Political risk ‘eroding’ infrastructure investment

By Jessica Yun
 — 1 minute read

Within the span of a year, the number of investors ‘highly likely’ to invest in Australia fell from 94 per cent to 70 per cent, according to Perpetual, with political risk identified as the foremost challenge to investment.

The latest annual Australian Infrastructure Investment Report, jointly produced by Perpetual and Infrastructure Partnerships Australia (IPA), reveals that investors have been “spooked” by rapid interventions in policy surrounding infrastructure.

Of the 26 domestic and global investors, fund managers, developers and industry professionals who participated in the research report, 62 per cent of investors felt “political risk” to be the ‘most significant challenge to investing in Australian infrastructure’, almost doubling since last year (35 per cent).


Source: Perpetual

Reflecting on the report findings, IPA chief executive Brendan Lyon said investor sentiment about the infrastructure sector was similar to that typically associated with emerging economies.

“Two-thirds of investors are spooked by the federal government’s unpredictable policies on energy and other market interventions planned or under consideration,” he said.

Mr Lyon pointed to statistics that saw a striking drop in South Australian investment from 75 per cent to 4 per cent.

“Given the increasingly urgent need for major investments in electricity, it’s very worrying three in four investors are badly spooked by energy policy uncertainty,” he said.

“This shows an urgent need for the federal government and Opposition to stop the political games and agree [on] the rules on electricity.”

Politicisation of major projects were also forcing new players in the market to seek smaller investment opportunities in non-traditional infrastructure assets, the report indicated.

According to the report, a majority of participants shared similar views of “discordant” state and federal policy and a fast-paced change in “law and practice”.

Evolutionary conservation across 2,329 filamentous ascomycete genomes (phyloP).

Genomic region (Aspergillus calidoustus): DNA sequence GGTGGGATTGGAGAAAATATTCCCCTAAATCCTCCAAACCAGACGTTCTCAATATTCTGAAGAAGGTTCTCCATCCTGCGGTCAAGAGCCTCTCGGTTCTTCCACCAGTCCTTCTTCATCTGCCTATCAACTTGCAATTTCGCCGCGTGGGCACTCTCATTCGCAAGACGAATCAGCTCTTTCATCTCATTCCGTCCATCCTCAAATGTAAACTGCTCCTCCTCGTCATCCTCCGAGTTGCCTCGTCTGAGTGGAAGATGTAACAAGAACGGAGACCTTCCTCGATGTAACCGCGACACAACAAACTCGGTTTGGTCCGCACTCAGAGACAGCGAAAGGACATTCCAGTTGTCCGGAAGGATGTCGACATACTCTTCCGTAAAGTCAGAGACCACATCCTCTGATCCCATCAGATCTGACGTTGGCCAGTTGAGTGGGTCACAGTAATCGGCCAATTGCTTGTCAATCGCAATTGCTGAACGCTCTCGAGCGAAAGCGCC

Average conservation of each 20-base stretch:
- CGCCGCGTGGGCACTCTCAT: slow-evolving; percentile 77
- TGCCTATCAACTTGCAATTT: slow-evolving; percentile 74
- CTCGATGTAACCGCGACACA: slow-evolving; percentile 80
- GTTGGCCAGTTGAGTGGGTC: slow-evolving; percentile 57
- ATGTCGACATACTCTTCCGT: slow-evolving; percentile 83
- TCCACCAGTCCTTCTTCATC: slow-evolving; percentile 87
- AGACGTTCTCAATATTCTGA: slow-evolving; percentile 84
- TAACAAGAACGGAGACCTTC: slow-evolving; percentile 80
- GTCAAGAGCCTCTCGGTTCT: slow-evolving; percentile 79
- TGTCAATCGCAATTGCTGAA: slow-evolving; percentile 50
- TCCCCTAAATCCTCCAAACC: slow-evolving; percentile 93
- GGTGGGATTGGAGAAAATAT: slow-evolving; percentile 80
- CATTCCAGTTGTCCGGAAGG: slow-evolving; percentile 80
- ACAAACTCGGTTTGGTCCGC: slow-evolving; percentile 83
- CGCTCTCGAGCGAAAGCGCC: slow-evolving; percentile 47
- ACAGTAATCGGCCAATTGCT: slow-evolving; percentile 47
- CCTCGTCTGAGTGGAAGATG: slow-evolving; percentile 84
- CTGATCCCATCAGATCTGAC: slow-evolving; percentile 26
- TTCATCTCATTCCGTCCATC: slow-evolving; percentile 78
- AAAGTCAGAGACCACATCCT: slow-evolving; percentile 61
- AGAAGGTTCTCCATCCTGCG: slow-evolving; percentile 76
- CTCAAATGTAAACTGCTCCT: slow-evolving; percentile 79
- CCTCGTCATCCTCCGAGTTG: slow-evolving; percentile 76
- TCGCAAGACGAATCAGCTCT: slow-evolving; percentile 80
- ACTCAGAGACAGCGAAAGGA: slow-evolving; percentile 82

A number of particular challenges to investing were identified, such as the Commonwealth government’s move to “try to finance infrastructure instead of funding it”, an unclear national energy policy, as well as the review of the stapled structures tax policy.

The cool sentiment overall was an example of investors’ willingness to “punish jurisdictions for poor behaviour”.

However, there were a number of upsides: when asked ‘what makes Australia attractive for infrastructure investments?’, investors felt the most attractive attribute was Australia’s “track record of infrastructure businesses”, which rose to 69 per cent this year from 50 per cent in the year before.

Furthermore, 78 per cent felt visibility of the Australian infrastructure pipeline had improved through infrastructure bodies.

Roads proved to be the preferred Australian asset to invest in at 62 per cent, but this had fallen from 70 per cent in 2016 and 73 per cent in 2015.

The report also indicated most participants felt Australia’s global standing was better than average or a ‘clear leader’, but that domestic political risk was “eroding” Australia’s value proposition.

“Australia remains one of the world’s most attractive and sophisticated infrastructure markets,” Perpetual Corporate Trust general manager managed funds services Andrew Cannane said.

But like any industry, that hard-won reputation will erode if we don’t continue to improve what we do, why we do it, and how we do it.”


Political risk ‘eroding’ infrastructure investment
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